Record Bond Watch
"Watch Guru pay world record price for Bond watch!" We at Watch Guru could not believe our luck when bidding on the true "James Bond submariner" started to falter at £21,000. We were able to buy the watch for £26,523 (including premium), which was just as well, as we had bought the previous lot, being the associated drawings of the watch by Syd Cain, for£7,233! Syd Cain worked on pretty much all the Bond productions as I guess you could say a sort of chief gadget designer, a Q`s Q.
He decided to remove the movement so as to fit propellers which, with the use of compressed air, would rotate the bezel at high velocity.
I hear you saying "What? Twenty-six grand for a watch with no movement, They must be mad!" But are we? Or do we just believe the business we're in to have strong enough roots to be a lasting one, and not the flash in the pan some people believe the recent craze for Rolex sports watches to be. I know that for myself, (Tom Bolt director of Watch Guru ltd) and I believe a great many others, the biggest contributing factor as to my interest in Rolex watches Was the scene in live and let die when Roger Moor cuts him self and Jane Seymour free using a Rolex Submariner ref: 5513 with buzz saw bezel. Although I'm sure Rolex wouldn't admit to it, I'd venture to say that those few seconds of celluloid did more to promote the Rolex Watch Company than Miss Gleitz's record channel swim, the Trieste (Bathyscaphe included) or dare I say even Mr P Newman's association with the Daytona (which incidentally was never the exotic dialled version).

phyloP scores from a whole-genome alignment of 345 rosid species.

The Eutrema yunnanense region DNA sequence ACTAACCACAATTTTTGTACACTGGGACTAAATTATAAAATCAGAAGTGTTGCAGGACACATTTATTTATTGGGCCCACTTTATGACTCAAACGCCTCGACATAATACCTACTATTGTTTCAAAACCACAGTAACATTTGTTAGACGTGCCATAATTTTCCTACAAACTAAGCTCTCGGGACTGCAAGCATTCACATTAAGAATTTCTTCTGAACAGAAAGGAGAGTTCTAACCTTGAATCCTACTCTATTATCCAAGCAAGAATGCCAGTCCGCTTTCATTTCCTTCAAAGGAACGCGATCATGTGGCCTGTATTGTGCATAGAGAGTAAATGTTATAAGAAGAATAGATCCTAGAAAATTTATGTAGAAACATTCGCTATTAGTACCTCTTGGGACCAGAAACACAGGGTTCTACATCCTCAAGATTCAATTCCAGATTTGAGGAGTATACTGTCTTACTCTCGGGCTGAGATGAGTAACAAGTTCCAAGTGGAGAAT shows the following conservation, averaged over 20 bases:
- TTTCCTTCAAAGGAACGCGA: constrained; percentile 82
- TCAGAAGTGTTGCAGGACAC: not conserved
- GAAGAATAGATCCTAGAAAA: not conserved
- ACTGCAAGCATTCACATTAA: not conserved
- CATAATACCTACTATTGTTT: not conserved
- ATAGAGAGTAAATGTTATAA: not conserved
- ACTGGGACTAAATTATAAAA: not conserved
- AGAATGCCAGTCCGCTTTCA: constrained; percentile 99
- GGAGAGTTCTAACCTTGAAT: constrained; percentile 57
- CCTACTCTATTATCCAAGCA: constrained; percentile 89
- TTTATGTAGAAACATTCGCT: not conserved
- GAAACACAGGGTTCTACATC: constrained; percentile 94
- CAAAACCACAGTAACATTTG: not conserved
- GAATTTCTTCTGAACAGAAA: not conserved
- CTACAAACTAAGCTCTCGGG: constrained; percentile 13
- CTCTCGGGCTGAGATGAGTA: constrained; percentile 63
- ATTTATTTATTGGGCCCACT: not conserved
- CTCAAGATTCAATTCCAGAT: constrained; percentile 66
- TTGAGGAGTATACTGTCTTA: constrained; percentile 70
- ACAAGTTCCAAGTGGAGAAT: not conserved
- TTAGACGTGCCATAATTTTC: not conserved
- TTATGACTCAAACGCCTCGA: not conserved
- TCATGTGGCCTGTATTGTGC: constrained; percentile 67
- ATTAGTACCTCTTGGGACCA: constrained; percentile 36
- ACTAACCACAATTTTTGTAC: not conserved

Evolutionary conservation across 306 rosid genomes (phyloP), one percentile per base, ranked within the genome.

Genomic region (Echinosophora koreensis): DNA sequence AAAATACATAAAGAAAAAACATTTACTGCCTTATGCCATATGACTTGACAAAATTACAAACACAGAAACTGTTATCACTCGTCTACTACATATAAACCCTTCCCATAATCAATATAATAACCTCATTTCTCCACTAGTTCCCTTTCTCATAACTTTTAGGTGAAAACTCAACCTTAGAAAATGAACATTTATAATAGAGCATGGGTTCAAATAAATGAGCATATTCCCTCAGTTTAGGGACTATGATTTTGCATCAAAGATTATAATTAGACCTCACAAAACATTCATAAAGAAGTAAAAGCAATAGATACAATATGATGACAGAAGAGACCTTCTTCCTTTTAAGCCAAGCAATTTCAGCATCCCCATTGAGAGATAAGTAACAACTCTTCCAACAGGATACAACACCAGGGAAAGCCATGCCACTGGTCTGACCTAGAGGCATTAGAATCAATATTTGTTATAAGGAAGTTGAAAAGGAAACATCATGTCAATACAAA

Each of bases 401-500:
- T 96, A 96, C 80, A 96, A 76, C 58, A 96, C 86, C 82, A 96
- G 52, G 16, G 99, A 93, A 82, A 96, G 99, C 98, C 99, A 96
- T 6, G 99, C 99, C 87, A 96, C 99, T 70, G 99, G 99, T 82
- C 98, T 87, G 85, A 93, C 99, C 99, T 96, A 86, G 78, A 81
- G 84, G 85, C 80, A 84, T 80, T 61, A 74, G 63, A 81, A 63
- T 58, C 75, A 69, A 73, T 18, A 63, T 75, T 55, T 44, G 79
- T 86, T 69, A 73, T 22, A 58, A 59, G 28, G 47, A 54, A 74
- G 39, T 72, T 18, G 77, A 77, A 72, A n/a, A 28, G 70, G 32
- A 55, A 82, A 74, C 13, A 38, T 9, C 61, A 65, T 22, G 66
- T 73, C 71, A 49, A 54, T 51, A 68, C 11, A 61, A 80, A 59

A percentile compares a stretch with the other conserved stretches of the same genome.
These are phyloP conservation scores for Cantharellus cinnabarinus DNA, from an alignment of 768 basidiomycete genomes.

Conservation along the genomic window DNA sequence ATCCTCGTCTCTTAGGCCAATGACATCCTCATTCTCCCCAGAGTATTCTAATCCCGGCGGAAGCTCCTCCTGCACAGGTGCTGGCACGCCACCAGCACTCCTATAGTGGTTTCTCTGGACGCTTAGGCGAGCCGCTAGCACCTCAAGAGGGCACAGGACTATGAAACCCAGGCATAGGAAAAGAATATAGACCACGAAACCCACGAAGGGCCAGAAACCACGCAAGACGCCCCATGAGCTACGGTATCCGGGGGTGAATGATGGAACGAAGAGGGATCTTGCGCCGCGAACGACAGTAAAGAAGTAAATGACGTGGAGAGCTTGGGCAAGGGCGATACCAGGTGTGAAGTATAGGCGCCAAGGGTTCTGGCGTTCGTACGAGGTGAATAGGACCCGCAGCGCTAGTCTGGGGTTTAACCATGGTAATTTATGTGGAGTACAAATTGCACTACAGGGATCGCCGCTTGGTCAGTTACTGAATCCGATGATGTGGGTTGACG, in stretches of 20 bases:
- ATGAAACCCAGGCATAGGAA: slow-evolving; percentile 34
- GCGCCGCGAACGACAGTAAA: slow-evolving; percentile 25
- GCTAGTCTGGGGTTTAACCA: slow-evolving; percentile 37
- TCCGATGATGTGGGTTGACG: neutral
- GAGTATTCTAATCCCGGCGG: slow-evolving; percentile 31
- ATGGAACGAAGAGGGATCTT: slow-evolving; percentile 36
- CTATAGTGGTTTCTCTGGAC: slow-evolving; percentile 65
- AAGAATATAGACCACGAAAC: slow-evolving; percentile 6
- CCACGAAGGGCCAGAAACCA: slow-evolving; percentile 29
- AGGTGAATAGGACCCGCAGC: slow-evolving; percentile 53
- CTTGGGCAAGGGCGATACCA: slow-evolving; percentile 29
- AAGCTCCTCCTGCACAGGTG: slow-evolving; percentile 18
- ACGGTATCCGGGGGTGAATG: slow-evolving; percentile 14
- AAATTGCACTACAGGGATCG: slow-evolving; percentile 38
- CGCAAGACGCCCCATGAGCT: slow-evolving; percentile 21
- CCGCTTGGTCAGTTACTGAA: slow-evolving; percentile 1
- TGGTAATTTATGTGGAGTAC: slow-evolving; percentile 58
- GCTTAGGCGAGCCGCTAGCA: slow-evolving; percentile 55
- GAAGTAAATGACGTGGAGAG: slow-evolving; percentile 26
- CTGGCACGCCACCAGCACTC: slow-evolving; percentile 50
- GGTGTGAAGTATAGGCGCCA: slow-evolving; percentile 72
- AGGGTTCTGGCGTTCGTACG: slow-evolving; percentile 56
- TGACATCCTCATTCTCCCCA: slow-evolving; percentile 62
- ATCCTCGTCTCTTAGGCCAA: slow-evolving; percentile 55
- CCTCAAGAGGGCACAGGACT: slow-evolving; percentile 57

In fact when one takes into account the fragility of the Swiss wrist watch industry as a whole during this period, as a result of the increasingly popular quartz movement, it just might be that Rolex could take responsibility for more than just securing the Submariners rightful place. I could see them admitting to that one!
Who knows, I might be mad and all this some elaborate justification in order to revisit and own a part of my childhood that fascinated me. I know one thing though, Watch Guru Ltd, not Rolex nor any museum, own probably the most historical piece of sport watch memorabilia ever manufactured.
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